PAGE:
10 traits to tell good from evil

Lately I've been thinking about defining characteristics of good and evil.  I am a person of faith, so initially I might have been tempted to say simply that good adheres to the commandments of God, or at least to the tenets of a religion.  But that's too easy.  First of all, not everyone believes in God.  In addition, concepts of God vary widely.  And finally, I'm not sure all religions are uniformly good!

So I pondered, "What if I were not a person of faith?  What if I didn't belong to any religion at all?  Surely, I'd still recognize that some principles and behaviors are good and beneficial while others are destructive — even evil.

So I started reflecting on specific traits that I've observed to be good vs those I've found to be ultimately evil.  They actually have little if anything to do with any specific religion.  But I believe they're valid markers.  So I'll offer a list of my "Top Ten Traits."  Feel free to add some of your own in your comments.

1. Good builds and creates.  Evil tears down and destroys.

1a. As a corollary, good has beneficial long-range goals and plans.  Good aspires to accomplish something positive.  Evil exists only to oppose, mock, and heap scorn.

2. Good has a sense of humor.  Evil has little or no sense of humor.  In other words, good finds joy and laughter in life.  Evil may indulge in gloating, smirking, and gleeful derision, but it virtually never laughs at the delightful humor inherent in the human condition.

2a. As a corollary, good appreciates and often employs self-deprecatory humor.  Evil never does.

3. Good doesn't stir others up to anger.  Evil elevates that to an art form.  Stirring up anger in others is the fundamental basis of how evil operates.

4. Good is willing to give others the benefit of the doubt.  Evil loves to accuse others.  It's no accident that Satan's name means "The Accuser."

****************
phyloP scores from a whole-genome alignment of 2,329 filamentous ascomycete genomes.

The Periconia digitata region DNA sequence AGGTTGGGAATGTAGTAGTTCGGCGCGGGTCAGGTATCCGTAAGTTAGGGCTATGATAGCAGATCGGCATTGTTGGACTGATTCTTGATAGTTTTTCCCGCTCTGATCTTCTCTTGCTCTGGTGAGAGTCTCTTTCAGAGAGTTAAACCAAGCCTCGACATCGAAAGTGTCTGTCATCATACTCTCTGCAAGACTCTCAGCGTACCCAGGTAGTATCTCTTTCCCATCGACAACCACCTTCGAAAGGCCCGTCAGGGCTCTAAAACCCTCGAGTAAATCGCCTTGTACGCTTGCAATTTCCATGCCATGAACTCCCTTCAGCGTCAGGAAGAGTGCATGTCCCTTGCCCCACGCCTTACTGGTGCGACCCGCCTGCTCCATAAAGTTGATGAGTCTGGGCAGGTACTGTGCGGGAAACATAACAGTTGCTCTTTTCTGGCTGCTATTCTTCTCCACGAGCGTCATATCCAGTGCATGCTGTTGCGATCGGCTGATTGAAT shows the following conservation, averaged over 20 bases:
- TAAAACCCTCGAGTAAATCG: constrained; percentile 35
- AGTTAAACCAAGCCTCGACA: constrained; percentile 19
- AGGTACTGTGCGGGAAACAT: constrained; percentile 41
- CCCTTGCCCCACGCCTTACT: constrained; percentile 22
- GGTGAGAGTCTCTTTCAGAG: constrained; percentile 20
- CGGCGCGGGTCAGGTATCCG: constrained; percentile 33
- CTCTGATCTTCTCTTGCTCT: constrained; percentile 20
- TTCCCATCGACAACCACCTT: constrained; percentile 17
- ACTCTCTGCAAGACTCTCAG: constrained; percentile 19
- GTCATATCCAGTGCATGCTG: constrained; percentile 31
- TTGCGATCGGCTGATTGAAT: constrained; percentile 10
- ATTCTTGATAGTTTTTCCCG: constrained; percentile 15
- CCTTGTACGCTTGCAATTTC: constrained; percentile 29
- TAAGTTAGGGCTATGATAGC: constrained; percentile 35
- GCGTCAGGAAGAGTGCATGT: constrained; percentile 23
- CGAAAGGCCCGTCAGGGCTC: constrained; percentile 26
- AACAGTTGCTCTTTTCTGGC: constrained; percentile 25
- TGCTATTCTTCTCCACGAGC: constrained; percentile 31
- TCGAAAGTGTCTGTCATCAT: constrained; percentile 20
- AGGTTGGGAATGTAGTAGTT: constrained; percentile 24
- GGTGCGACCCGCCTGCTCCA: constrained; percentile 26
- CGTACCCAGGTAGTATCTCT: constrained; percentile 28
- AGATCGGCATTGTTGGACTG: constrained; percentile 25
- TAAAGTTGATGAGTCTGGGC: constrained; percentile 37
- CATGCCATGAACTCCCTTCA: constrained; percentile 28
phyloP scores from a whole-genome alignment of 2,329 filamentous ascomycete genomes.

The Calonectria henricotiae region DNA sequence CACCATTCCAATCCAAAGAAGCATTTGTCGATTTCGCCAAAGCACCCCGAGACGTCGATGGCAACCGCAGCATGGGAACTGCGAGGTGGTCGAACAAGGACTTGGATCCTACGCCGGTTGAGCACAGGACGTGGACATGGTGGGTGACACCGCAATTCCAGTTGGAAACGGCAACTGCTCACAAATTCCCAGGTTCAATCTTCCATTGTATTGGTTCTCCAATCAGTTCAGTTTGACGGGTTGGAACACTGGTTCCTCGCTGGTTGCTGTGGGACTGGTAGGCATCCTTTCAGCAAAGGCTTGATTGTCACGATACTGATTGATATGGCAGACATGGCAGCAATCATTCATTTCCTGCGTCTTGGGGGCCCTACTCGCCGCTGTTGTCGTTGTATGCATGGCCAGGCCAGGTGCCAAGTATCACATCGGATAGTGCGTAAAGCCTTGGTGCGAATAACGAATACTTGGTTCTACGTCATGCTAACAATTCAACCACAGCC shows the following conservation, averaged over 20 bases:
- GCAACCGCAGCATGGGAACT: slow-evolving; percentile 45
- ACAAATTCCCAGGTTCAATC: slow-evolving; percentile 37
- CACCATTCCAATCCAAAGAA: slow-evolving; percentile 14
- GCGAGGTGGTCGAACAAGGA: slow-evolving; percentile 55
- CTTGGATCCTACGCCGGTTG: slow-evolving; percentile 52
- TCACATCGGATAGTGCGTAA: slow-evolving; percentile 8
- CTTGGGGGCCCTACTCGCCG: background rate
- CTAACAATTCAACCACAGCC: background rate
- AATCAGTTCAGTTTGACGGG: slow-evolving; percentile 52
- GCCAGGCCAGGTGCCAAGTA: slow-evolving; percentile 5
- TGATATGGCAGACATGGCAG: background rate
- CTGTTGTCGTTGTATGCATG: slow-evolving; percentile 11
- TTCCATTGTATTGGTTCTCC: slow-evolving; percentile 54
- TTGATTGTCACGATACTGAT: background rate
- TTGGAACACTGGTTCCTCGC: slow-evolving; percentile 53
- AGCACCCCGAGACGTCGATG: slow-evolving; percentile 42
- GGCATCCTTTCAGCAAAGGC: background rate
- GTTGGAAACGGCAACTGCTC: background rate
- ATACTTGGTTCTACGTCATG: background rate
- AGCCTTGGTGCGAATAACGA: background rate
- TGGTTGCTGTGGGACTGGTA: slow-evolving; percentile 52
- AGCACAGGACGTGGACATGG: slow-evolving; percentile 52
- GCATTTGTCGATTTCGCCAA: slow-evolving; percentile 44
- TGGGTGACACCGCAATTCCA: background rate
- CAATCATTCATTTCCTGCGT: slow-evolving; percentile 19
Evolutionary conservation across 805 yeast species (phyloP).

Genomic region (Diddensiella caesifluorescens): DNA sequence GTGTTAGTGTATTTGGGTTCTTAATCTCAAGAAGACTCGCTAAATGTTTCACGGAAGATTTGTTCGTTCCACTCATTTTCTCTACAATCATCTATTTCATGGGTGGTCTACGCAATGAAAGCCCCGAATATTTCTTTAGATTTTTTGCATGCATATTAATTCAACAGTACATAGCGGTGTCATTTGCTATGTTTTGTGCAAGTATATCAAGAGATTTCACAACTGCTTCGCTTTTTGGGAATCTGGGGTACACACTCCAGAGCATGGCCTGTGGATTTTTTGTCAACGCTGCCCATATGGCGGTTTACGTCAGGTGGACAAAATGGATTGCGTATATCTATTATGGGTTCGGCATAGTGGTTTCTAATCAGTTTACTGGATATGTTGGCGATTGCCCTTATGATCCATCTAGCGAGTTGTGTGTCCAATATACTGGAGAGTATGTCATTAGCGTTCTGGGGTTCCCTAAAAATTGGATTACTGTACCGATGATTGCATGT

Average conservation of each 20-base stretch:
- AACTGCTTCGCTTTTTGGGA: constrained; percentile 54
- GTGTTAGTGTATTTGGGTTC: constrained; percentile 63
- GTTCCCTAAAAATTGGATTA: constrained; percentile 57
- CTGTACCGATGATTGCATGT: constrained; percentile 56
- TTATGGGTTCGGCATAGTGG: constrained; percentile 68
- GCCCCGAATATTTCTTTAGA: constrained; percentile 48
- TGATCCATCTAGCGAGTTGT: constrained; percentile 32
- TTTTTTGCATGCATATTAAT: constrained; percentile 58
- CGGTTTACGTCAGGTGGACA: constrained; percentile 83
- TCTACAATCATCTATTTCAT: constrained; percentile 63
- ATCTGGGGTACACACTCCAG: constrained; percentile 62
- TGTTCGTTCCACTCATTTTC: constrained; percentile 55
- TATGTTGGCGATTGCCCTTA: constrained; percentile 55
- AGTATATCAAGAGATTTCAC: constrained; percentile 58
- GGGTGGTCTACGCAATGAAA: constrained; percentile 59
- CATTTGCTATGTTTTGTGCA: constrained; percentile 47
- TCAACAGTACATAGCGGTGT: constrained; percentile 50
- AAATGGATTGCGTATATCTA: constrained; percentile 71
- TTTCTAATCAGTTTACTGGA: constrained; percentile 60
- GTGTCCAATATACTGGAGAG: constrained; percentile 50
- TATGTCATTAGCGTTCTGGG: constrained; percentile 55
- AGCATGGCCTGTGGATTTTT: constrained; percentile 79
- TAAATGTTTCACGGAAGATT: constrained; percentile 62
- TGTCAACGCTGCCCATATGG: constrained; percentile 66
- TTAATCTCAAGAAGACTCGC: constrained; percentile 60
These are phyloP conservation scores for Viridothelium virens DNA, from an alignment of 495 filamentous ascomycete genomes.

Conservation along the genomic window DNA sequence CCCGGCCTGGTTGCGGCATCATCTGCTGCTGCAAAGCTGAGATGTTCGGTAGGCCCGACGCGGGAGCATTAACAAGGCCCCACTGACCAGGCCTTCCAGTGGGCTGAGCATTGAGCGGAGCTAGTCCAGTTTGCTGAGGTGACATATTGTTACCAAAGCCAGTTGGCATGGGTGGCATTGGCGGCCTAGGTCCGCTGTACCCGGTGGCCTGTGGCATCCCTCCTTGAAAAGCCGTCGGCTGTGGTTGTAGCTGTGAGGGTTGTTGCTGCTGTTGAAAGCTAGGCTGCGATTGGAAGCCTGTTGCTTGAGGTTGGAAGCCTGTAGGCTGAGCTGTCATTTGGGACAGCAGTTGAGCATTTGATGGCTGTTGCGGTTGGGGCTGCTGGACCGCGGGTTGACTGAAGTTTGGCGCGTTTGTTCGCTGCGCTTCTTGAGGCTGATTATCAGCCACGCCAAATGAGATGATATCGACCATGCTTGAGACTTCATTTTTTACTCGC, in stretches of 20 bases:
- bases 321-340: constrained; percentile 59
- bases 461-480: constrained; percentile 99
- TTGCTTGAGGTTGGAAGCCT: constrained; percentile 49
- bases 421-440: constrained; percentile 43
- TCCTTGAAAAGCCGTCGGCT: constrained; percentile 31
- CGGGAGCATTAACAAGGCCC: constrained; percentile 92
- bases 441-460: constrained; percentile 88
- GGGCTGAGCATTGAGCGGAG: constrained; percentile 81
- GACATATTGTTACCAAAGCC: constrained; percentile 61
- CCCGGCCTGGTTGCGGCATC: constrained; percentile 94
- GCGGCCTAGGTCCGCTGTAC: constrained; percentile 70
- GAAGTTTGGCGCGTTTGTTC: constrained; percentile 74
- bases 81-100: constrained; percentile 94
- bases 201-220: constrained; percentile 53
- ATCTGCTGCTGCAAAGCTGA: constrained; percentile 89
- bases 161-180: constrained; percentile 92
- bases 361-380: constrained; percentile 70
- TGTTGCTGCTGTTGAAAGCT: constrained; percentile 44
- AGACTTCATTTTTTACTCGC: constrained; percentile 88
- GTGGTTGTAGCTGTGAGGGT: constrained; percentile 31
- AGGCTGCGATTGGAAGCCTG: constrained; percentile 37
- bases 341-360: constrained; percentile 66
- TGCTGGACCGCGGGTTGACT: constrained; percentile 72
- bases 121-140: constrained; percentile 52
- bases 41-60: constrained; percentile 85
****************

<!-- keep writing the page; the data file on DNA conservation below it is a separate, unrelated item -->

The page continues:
5. Good is willing to personally sacrifice for the benefit of others.  Evil has no interest in personal sacrifice and in fact elevates itself above others and views them as inferior and unworthy of any sacrifice.

5a. A corollary is that good focuses on others first, which is the main ingredient of genuine love.  I have a simple definition of genuine love of any kind: "love is when your happiness is necessary for my happiness."  Evil has no interest in love and generally views it as a weakness.

5b. An additional corollary is that if evil ever feigns any interest in the welfare of others, it's only for the purpose of imposing and enforcing the oxymoron of "compulsory charity." 

6. Good is willing to defer gratification and take a long-term approach to accomplish lasting benefit.  Evil demands satisfaction right now.

7. Good cherishes truth.  Good is willing to revise its narrative to fit the truth.  Evil revises the truth to fit its narrative.

8. Good rarely and judiciously employs the principle that the end justifies the means.  That principle is evil's default operating system.

9. Good is humble.  Evil is arrogant.

10. Good focuses on opportunity.  Evil focuses on outcomes.

I employ the above traits in evaluating any kind of human endeavor — whether it's interpersonal, business-related, or even religious.  In particular, I employ these traits when evaluating political candidates, policies, and parties.  I'm not saying any individual or any entity falls 100% into the evil category.  No one is always good or always evil.  But as a general rule, I've found when the above good traits are displayed and employed, there is usually good intent, and ultimately, good things result.

If you experience technical problems, please write to helpdesk@americanthinker.com